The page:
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Modular Behavior


Fly Escape Behaviors: Flexible and Modular

We have identified a set of escape maneuvers performed by a fly when confronted by a looming object. These escape responses can be divided into distinct behavioral modules. Some of the modules are very stereotyped, as when the fly rapidly extends its middle legs to jump off the ground. Other modules are more complex and require the fly to combine information about both the location of the threat and its own body posture. In response to an approaching object, a fly chooses some varying subset of these behaviors to perform. We would like to understand the neural process by which a fly chooses when to perform a given escape behavior. Beyond an appealing set of behaviors, this system has two other distinct advantages for probing neural circuitry. First, the fly will perform escape behaviors even when tethered such that its head is fixed and neural activity can be imaged or monitored using electrophysiology. Second, using Drosophila as an experimental animal makes available a rich suite of genetic tools to activate, silence, or image small numbers of cells potentially involved in the behaviors.





Neural Circuits for Escape

Until recently, visually induced escape responses have been considered a hardwired reflex in Drosophila. White-eyed flies with deficient visual pigment will perform a stereotyped middle-leg jump in response to a light-off stimulus, and this reflexive response is known to be coordinated by the well-studied giant fiber (GF) pathway. The GFs are a pair of electrically connected, large-diameter interneurons that traverse the cervical connective. A single GF spike results in a stereotyped pattern of muscle potentials on both sides of the body that extends the fly's middle pair of legs and starts the flight motor. Recently, we have found that a fly escaping a looming object displays many more behaviors than just leg extension. Most of these behaviors could not possibly be coordinated by the known anatomy of the GF pathway. Response to a looming threat thus appears to involve activation of numerous different neural pathways, which the fly may decide if and when to employ. Our goal is to identify the descending pathways involved in coordinating these escape behaviors as well as the central brain circuits, if any, that govern their activation.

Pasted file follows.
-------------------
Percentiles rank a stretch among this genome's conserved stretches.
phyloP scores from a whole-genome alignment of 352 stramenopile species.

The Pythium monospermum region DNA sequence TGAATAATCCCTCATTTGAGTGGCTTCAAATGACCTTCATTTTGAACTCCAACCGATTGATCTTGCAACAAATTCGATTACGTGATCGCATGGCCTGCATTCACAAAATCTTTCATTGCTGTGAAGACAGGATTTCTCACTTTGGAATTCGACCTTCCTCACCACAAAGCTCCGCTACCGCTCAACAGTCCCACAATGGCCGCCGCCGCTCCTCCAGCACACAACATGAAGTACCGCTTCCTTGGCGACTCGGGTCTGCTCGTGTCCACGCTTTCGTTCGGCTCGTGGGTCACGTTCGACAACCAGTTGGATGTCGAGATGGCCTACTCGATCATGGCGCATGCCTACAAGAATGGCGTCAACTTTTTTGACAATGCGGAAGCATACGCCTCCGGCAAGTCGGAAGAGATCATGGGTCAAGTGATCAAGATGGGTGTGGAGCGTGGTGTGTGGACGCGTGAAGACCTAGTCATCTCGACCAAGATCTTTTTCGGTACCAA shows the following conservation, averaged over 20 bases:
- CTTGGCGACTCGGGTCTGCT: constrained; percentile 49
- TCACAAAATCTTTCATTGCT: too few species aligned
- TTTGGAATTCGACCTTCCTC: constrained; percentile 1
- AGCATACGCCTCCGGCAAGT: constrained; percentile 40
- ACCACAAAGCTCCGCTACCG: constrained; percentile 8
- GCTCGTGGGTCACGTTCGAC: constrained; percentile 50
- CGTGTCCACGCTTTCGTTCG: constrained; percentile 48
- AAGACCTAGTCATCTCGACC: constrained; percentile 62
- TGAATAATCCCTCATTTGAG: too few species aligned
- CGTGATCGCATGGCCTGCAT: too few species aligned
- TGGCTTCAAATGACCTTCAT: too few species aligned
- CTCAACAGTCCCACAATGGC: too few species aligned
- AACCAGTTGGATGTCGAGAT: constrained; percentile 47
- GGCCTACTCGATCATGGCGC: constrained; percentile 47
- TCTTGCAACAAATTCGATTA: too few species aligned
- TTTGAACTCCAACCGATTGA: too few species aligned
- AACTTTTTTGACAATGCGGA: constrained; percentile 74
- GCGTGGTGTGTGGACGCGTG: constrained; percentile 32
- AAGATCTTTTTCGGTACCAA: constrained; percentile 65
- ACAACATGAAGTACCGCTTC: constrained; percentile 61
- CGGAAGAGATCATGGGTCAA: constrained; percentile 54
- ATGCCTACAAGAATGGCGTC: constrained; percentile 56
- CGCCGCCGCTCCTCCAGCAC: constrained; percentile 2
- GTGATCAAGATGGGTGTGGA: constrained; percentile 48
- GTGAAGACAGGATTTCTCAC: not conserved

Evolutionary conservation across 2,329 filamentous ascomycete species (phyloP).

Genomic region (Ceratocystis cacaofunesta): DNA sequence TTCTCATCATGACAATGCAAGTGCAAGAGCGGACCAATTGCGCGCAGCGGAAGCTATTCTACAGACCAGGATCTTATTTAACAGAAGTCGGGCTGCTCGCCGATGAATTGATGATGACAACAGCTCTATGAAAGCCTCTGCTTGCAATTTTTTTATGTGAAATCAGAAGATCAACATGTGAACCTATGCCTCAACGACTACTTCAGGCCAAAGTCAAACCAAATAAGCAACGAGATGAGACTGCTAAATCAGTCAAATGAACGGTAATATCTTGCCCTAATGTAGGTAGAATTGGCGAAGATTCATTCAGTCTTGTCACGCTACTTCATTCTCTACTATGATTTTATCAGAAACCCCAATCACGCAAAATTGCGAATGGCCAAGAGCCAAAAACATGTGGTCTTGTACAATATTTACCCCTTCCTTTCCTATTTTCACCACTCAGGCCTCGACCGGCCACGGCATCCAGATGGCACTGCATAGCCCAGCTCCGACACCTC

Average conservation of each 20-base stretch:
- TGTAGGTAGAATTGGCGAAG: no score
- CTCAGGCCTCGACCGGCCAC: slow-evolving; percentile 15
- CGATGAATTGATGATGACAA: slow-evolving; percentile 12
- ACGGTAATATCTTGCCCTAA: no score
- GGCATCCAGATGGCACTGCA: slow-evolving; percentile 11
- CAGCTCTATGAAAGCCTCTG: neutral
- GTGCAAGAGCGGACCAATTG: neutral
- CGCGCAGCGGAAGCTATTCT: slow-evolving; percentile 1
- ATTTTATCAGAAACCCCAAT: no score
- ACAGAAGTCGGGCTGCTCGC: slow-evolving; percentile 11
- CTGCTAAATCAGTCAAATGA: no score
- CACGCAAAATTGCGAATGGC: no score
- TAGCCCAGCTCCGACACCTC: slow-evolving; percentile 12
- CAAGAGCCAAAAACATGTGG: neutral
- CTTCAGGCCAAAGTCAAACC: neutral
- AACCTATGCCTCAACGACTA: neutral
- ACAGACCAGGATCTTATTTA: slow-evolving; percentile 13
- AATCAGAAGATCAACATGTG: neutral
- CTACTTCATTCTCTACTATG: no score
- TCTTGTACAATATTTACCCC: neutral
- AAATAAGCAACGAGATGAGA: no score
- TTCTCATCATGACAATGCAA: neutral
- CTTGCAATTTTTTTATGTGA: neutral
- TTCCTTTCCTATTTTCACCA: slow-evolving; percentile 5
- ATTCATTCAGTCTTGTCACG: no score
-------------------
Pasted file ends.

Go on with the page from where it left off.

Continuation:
Automated Single-Fly Screening

We have developed a new kind of high-throughput genetic screen to automatically capture fly escape sequences and quantify individual behaviors. We use this system to perform a high-throughput genetic silencing screen to identify cell types of interest. Automation permits analysis at the level of individual fly movements, while retaining the capacity to screen through thousands of GAL4 promoter lines. Single-fly behavioral analysis is essential to detect more subtle changes in behavior during the silencing screen, and thus to identify more specific components of the contributing circuits than previously possible when screening populations of flies. Our goal is to identify candidate neurons involved in coordination and choice of escape behaviors.


Electrophysiology and Behavior


Measuring Neural Activity During Behavior

We use whole-cell patch-clamp electrophysiology to determine the functional roles of any identified candidate neurons. Flies perform escape behaviors even when their head and thorax are immobilized for physiological recording. This allows us to link a neuron's responses directly to an action.